That same year Nato’s attempts to broker peace descended into farce when a “senior Taliban” they had flown to Kabul for talks turned out to be a grocer, who absconded with large amounts of cash.
When real negotiating channels opened up, talks stalled for years on the Taliban’s insistence that they would not talk to an Afghan government they denounced as a puppet regime.
Under Trump, US officials finally began bilateral talks and neared a deal, but that was derailed by the death of an American soldier. In February they finally signed a withdrawal deal and Washington acted fast on its commitment, with troop numbers expected to be down to 4,500 by November, from about 13,000 at the time.
In return for the US departure, the Taliban have agreed to sever ties with al-Qaida and join the intra-Afghan dialogue to find a political solution to the war. Critics fear they are only talking to buy time as American forces leave.
Over half a century, violence has shifted Afghanistan through many iterations of government. In the 1970s coups turned it from monarchy to presidential democracy, then into Soviet client state.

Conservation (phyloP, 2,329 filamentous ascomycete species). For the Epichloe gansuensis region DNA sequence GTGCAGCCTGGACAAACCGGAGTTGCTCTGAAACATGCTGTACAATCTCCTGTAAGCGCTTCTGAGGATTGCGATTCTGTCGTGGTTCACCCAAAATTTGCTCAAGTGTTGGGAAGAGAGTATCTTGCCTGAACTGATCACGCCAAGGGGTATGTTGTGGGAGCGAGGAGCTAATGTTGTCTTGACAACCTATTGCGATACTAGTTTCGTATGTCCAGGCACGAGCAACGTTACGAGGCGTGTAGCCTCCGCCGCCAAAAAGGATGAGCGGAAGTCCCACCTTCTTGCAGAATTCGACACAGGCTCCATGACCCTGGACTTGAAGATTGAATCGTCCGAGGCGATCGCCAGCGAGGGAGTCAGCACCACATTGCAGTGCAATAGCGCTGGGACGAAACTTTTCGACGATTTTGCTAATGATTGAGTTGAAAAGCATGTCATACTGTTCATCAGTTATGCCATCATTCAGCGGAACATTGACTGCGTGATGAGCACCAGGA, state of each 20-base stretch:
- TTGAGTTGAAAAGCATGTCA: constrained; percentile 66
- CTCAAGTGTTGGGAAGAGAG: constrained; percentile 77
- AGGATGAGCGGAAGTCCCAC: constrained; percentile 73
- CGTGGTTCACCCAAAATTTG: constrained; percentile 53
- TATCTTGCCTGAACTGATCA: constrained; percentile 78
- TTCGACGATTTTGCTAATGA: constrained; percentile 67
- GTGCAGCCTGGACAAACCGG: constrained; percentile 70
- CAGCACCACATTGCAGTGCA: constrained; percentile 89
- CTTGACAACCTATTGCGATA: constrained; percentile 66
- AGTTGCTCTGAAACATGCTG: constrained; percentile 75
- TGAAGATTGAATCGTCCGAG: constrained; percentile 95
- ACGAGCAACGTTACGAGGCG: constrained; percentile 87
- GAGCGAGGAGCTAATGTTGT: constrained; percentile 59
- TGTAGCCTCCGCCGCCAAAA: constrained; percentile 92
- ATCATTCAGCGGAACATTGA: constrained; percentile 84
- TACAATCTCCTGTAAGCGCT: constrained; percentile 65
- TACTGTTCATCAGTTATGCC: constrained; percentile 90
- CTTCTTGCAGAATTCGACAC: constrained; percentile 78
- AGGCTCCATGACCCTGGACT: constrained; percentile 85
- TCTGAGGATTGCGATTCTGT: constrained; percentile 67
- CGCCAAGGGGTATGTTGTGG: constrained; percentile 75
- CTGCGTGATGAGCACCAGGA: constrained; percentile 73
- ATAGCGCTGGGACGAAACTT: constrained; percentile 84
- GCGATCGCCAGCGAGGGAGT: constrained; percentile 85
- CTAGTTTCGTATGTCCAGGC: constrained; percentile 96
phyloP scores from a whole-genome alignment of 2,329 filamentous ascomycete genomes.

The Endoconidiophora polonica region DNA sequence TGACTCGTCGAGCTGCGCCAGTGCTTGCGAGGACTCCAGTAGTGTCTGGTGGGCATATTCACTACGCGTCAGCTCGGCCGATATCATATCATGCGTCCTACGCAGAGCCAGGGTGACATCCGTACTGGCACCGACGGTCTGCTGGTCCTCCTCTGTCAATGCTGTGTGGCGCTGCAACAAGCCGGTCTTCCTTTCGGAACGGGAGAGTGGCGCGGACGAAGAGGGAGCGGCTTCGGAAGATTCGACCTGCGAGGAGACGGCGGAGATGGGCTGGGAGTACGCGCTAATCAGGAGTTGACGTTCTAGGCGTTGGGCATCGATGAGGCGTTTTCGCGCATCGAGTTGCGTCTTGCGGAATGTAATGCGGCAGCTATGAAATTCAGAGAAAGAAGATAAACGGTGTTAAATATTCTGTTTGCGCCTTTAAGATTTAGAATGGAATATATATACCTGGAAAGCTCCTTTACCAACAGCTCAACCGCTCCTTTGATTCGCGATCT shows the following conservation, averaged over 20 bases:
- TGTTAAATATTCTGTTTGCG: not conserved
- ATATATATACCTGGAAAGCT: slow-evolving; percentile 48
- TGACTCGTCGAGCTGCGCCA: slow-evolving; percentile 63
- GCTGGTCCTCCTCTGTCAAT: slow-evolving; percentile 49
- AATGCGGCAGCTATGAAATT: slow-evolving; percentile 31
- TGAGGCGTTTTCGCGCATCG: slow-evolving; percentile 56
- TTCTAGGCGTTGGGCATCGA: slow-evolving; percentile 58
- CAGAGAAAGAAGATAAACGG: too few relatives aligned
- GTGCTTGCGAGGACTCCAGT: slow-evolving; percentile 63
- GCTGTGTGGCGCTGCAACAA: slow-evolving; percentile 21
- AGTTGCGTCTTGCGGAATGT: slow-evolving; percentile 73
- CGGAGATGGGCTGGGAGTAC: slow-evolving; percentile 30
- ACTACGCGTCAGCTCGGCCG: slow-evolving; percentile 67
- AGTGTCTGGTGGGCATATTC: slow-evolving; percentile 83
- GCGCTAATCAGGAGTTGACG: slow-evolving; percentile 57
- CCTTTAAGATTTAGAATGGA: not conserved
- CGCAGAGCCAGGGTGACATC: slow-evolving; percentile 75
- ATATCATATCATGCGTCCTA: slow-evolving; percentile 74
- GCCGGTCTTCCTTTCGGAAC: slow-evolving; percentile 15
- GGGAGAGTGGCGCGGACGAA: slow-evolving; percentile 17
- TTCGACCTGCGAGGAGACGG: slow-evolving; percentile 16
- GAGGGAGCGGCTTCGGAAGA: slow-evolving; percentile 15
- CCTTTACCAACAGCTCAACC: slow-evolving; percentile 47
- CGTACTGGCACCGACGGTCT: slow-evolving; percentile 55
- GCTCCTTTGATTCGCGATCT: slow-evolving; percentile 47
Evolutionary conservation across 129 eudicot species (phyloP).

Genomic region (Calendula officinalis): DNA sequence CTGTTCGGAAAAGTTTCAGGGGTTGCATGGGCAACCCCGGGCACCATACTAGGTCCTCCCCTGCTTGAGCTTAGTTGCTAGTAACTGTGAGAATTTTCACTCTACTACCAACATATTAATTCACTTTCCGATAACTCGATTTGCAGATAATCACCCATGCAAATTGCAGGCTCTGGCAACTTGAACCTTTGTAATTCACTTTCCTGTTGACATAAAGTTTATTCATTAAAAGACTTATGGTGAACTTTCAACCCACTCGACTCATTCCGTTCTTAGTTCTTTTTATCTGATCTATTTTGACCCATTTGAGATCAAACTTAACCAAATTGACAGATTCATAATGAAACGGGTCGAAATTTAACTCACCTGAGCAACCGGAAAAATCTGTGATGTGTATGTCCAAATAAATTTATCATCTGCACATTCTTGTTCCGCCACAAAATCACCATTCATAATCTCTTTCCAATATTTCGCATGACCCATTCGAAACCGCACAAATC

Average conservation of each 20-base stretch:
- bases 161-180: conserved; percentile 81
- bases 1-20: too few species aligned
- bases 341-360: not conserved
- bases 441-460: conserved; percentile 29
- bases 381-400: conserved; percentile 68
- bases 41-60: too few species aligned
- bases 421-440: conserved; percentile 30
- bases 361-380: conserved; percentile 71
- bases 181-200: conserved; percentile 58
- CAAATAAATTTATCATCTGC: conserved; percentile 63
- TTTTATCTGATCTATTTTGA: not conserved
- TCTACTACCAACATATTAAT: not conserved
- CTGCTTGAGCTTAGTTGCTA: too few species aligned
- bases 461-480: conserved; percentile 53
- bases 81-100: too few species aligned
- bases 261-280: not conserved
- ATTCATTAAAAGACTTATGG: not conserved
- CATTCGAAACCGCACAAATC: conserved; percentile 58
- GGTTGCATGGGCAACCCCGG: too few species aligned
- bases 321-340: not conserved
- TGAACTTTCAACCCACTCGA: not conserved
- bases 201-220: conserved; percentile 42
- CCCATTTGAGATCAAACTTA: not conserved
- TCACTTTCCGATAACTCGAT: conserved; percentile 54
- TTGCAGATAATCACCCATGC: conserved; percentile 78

When Moscow ordered its troops home, the country slid into full blown civil war, until the Taliban consolidated power in 1996 but were toppled in turn by US backed forces after the 9/11 attacks on America.
A deal would end decades of war that have displaced millions, and killed and injured hundreds of thousands more civilians and combatants on both sides.
At their first meetings after the public opening ceremony, delegates from each side introduced themselves, and set up small “contact groups” to agree an agenda for the negotiations.
“There was so much suspicion on all sides that they were walking into a political trap with a pre-planned outcome,” said one international delegate at the ceremony. “I wonder if some of the smiles we are seeing now is that it’s dawning on them: these are real negotiations. Nobody has the answers.”